Oct. 31, 2012— -- How many people have been enslaved by Mexico's drug cartels and forced to work at gunpoint for these gangs?
At least 55,000 according to information compiled by Animal Politico, a Mexican news site which has just published a special report on forced labor in Mexico's drug war.
The interactive report called Esclavos del Narco, or Narco Slaves, discusses how cartels force children to sell drugs in street corners and how Central American immigrants making their way to the U.S. face the stark choice of carrying drugs across the border or being murdered in cold blood.
There is also a section devoted to 36 young professionals –mostly engineers- who have gone missing in the past four years.
According to Animal Politico's investigation, these engineers have been abducted by cartels who have forced them to build private cellphone networks across Mexico. Such networks are used by cartels to communicate with each other safely, avoiding eavesdropping from police or rival groups.
The Animal Politico investigation is part of a broader series on the slaves of organized crime in Latin America, coordinated by Insight Crime.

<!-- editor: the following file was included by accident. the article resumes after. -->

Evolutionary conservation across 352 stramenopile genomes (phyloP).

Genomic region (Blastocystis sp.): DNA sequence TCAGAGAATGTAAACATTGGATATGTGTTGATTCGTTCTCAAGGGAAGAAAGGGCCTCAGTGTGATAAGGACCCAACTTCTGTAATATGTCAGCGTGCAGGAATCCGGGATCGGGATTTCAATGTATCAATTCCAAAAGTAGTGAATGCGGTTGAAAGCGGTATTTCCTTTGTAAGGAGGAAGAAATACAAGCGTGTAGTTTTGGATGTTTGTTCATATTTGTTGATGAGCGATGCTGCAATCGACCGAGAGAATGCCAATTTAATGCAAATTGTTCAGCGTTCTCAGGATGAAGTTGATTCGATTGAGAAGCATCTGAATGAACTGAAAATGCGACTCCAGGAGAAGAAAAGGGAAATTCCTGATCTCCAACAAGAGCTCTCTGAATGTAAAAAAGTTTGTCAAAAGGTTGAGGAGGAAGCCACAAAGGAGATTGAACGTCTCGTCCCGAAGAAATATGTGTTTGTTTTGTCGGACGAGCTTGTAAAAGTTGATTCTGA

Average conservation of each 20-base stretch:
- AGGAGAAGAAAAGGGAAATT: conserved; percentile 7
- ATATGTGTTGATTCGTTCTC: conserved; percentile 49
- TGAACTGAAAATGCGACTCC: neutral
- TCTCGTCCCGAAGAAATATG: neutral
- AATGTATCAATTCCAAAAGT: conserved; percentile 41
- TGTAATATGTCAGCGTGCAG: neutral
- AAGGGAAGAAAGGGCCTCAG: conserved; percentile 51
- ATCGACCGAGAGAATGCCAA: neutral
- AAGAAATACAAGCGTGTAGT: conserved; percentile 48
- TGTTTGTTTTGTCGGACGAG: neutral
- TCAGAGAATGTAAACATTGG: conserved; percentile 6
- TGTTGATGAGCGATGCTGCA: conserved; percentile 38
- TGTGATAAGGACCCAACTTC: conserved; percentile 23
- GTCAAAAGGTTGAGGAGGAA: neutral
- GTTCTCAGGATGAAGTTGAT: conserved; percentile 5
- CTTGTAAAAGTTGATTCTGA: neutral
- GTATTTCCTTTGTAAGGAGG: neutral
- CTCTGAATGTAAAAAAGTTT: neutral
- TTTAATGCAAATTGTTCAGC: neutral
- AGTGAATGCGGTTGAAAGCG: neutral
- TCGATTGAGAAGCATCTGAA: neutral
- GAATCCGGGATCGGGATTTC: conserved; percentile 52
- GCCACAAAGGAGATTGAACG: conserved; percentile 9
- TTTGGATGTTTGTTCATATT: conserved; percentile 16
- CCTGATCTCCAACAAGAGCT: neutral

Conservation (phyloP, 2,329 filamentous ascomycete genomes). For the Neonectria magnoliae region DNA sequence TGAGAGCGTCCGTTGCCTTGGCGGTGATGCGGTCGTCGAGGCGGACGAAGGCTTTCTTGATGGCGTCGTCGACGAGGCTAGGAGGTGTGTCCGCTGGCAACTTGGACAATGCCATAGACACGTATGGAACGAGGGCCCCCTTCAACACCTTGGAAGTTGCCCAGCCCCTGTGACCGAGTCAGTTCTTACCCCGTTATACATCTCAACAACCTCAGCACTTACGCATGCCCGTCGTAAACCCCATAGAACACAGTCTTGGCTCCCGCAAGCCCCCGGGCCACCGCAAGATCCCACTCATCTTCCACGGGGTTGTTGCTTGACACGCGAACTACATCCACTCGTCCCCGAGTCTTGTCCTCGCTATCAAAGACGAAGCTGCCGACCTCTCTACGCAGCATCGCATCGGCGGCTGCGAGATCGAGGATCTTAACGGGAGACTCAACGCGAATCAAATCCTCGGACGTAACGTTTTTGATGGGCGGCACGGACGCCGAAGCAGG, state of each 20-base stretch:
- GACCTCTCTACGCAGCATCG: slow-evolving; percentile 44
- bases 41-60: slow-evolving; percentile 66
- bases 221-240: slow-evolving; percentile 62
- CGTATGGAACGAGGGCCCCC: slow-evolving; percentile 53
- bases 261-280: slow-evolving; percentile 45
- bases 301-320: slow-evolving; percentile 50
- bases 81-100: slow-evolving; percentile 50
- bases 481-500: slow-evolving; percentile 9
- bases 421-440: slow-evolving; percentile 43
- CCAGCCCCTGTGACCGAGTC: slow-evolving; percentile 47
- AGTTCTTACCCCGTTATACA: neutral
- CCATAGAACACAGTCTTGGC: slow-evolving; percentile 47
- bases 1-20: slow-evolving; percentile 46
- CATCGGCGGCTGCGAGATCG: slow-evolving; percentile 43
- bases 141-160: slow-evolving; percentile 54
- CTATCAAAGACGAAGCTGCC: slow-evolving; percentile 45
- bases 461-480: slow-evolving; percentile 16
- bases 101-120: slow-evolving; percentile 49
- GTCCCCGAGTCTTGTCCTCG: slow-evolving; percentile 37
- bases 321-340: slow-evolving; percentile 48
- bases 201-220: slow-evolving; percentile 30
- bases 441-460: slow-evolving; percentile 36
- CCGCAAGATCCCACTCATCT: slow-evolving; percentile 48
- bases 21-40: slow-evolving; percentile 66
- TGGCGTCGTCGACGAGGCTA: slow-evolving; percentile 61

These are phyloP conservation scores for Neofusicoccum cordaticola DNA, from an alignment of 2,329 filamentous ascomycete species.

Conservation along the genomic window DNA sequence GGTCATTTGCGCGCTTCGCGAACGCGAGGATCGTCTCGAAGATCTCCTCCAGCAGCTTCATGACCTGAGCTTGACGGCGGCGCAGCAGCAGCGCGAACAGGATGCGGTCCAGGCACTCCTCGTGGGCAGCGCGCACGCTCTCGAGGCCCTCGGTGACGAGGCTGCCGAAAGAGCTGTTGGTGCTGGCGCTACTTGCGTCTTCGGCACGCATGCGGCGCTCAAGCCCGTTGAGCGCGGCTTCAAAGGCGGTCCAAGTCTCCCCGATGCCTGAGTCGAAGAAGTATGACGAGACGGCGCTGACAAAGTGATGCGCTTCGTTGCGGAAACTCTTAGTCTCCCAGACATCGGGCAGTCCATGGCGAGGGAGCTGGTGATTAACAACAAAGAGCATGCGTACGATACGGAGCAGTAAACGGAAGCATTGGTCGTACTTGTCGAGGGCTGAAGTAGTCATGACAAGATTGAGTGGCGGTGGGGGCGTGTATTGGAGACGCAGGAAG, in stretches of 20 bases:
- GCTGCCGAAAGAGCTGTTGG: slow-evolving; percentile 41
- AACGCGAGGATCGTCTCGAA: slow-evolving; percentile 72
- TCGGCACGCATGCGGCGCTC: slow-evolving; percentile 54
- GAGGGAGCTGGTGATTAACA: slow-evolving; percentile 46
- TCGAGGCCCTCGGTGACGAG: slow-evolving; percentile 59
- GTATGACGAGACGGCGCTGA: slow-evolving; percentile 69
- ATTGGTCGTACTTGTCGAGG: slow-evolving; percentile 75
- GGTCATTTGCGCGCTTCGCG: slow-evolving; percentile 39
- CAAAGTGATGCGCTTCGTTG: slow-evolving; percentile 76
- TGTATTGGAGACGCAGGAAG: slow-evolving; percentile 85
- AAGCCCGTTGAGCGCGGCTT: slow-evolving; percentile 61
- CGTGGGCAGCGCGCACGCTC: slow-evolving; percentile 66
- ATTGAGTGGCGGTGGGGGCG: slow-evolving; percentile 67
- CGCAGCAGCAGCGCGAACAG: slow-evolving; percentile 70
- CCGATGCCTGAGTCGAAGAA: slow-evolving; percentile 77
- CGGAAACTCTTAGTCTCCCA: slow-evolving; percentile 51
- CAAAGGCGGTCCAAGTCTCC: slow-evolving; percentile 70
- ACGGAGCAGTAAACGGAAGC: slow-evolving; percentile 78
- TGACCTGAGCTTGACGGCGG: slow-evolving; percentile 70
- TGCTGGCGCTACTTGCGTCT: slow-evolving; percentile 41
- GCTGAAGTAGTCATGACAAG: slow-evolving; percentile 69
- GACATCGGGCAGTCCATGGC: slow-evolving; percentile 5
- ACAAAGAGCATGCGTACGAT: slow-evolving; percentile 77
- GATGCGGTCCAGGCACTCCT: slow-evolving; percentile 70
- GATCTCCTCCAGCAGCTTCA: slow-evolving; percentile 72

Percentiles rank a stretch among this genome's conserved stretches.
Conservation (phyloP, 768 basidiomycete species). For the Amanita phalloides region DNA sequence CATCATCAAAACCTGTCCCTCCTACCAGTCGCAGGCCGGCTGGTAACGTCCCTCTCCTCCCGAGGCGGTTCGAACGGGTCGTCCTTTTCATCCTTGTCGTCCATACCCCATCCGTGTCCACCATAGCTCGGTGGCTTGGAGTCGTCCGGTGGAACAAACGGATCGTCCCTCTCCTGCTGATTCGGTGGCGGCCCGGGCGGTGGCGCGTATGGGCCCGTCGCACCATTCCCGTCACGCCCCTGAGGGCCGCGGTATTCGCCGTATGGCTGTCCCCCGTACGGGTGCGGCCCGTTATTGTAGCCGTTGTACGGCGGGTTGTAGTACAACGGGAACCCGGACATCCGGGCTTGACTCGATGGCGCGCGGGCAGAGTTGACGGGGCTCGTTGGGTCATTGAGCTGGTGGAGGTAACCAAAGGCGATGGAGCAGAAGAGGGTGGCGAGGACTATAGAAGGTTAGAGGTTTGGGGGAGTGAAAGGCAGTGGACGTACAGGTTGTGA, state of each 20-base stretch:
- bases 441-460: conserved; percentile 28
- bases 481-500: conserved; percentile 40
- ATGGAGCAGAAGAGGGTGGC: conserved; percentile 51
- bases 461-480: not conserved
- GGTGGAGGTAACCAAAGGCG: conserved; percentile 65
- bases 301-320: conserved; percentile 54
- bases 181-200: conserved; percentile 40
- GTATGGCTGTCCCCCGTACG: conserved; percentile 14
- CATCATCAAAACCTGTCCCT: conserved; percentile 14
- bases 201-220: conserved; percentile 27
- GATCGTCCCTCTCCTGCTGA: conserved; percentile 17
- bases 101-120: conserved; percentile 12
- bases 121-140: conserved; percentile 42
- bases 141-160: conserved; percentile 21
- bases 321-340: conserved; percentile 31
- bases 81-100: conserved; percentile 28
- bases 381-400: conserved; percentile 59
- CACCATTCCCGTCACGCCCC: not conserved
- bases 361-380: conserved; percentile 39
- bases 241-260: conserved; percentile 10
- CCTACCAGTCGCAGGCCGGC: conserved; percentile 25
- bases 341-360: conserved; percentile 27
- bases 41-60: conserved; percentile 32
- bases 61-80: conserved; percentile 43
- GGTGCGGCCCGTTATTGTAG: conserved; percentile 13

"In Latin America, the word slavery tends to conjure images of indigenous people subjected to forced labor at the end of a whip, and auctions of African men and women just off the slave ships," writes Insight Crime reporter Sibylla Brodzinsky.
"Today the images are different: women locked in brothels, deceived, tied up and forced to serve as sex slaves; migrants kidnapped, forced under threat to take up weapons and work as hitmen, 12, 13 and 14-year-old children carrying an automatic rifle in the name of some organization or another."